From what I have read and seen, I have the feeling that jewellery art is often very much compared to visual art. But visual art does not allow the wear-ability aspect. Jewellery remains as a decorative art form. Artist Emmanuel Lacoste said: There is a very important thing that distinguishes jewellery  from all other forms of art - it is direct, physical contact with the body. This proximity creates a very intimate and personal relationship between the wearer of the jewellery and the piece itself.” These relationships are the determining factor in “resale”. Contemporary jewellery is made according to time and social context. Many of the jewellery pieces we try to appreciate today based on the background of the past is no longer interesting and applicable in today's environment. In the 1970s, the ascend of the avant-garde jewellery began. During that time, jewellery began to be perceived not as a jewellery, but rather as an open opportunity, free and different way of thinking. Wearing this type of jewellery required a great deal of self-confidence. At that time, good quality, but less beautiful and decorative pieces of jewellery in its traditional sense were created using different and various materials and expressions. Now it is the 21st century. The changes are significant. I am convinced that the jewellery that has been made to decorate the body will continue to stand as an art form that is decorative and non-binding. I myself have acquired a fairly large collection of jewellery that I have purchased from various exhibitions, galleries, artists. Three years ago, I made my collection available for the public eye in the gallery; it could be viewed, touched, and applied and bought. When someone bought the first piece from my collection, I realized that it was great that the collection was on the move. It's so wonderful that the jewellery piece does not disappear in the box, but it can be enjoyed by as many people as possible.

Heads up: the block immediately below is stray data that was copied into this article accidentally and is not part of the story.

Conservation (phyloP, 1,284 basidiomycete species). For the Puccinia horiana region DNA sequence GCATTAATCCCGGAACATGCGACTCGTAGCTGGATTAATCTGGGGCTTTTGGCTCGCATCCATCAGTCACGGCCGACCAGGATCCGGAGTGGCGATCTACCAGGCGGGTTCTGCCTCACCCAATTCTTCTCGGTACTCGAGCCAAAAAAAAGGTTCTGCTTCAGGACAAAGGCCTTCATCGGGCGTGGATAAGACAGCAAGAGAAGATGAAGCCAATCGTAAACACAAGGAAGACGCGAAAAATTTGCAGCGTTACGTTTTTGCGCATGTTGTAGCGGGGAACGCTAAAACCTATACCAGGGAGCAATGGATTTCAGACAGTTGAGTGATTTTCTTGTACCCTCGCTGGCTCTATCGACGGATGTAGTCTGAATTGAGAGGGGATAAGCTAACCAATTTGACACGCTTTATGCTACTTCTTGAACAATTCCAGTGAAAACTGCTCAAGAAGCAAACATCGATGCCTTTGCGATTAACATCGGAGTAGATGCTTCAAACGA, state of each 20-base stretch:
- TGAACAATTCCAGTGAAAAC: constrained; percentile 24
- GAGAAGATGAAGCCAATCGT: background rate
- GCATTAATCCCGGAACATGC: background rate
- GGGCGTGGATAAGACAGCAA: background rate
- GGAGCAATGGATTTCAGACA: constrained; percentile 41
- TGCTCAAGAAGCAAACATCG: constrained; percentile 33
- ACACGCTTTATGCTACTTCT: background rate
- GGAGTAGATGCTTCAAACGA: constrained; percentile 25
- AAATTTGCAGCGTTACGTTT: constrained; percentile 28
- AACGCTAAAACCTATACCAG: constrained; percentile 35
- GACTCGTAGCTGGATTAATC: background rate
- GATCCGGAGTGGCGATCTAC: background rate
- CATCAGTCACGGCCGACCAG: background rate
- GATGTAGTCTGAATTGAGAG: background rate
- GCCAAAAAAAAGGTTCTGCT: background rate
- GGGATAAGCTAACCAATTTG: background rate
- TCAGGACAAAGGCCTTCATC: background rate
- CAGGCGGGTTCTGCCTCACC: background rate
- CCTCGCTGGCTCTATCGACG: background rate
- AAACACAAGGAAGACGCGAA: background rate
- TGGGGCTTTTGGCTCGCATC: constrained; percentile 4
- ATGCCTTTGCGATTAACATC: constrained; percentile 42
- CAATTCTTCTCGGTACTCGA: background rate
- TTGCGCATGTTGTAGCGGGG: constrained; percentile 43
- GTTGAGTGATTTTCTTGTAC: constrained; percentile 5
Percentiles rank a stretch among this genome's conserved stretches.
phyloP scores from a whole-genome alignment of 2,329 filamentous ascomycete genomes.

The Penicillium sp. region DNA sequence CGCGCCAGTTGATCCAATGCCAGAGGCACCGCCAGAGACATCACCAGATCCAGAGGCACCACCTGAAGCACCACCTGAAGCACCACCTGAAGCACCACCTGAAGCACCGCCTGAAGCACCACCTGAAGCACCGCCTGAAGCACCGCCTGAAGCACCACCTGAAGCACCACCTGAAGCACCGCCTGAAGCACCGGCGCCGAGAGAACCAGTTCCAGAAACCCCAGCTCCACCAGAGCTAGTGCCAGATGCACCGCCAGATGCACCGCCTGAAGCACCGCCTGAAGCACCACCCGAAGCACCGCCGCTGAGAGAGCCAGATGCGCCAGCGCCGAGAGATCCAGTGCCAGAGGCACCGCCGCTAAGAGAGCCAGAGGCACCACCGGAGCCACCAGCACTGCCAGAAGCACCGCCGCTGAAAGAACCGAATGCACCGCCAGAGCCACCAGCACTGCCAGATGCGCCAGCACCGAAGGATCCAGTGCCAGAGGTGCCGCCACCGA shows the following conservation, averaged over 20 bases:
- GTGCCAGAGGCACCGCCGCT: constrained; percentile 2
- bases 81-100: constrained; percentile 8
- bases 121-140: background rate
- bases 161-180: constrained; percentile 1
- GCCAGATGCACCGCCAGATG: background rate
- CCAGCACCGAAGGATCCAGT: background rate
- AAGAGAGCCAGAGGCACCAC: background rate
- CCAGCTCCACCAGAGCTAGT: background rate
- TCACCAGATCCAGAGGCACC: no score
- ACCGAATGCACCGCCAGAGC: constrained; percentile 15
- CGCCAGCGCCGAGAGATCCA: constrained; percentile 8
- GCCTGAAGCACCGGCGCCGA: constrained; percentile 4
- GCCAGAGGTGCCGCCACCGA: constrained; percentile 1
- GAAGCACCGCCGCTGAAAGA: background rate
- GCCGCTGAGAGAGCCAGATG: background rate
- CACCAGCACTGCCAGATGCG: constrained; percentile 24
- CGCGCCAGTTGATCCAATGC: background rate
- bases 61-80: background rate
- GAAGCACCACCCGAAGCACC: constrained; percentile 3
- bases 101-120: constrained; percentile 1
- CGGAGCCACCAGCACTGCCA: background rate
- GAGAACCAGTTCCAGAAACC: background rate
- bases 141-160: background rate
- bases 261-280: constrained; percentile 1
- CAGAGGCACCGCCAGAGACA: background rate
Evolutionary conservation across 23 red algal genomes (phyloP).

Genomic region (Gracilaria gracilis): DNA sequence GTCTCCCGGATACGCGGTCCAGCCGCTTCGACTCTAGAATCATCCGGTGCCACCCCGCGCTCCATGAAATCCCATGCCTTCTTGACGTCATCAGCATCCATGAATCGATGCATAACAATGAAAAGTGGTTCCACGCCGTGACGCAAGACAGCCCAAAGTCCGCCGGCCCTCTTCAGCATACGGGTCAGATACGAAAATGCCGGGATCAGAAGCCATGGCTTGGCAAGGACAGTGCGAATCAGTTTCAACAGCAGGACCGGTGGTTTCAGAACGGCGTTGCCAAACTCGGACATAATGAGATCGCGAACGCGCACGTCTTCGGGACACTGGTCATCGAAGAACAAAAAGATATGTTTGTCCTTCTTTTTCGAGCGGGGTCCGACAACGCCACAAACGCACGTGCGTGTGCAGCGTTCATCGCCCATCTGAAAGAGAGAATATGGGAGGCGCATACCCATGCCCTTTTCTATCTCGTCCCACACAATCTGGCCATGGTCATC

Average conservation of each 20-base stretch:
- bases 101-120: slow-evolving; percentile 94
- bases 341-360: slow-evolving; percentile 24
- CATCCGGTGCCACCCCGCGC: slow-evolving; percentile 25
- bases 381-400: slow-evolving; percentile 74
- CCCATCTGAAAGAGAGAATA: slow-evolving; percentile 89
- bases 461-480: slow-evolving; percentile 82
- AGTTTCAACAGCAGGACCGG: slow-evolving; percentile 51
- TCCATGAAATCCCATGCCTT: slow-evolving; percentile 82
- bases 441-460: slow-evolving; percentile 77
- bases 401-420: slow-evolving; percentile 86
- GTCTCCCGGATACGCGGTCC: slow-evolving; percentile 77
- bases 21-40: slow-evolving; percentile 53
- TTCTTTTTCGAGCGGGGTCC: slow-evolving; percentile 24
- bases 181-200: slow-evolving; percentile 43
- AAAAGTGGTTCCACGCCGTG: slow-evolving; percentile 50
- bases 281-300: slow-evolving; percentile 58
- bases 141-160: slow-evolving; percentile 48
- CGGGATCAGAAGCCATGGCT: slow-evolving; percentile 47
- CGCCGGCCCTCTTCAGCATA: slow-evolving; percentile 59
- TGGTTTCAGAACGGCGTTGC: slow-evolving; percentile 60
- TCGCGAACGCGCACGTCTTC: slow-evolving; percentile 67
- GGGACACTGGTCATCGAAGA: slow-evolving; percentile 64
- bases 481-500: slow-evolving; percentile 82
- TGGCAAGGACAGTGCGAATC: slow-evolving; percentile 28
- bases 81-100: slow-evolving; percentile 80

Zoo is Life Exhibition at Putti Gallery in 2014


Talking about values and stability: Leaving the aspect of “passion” or “beauty” aside, how do you see the stability of the value of contemporary jewellery pieces, especially from non-precious metals?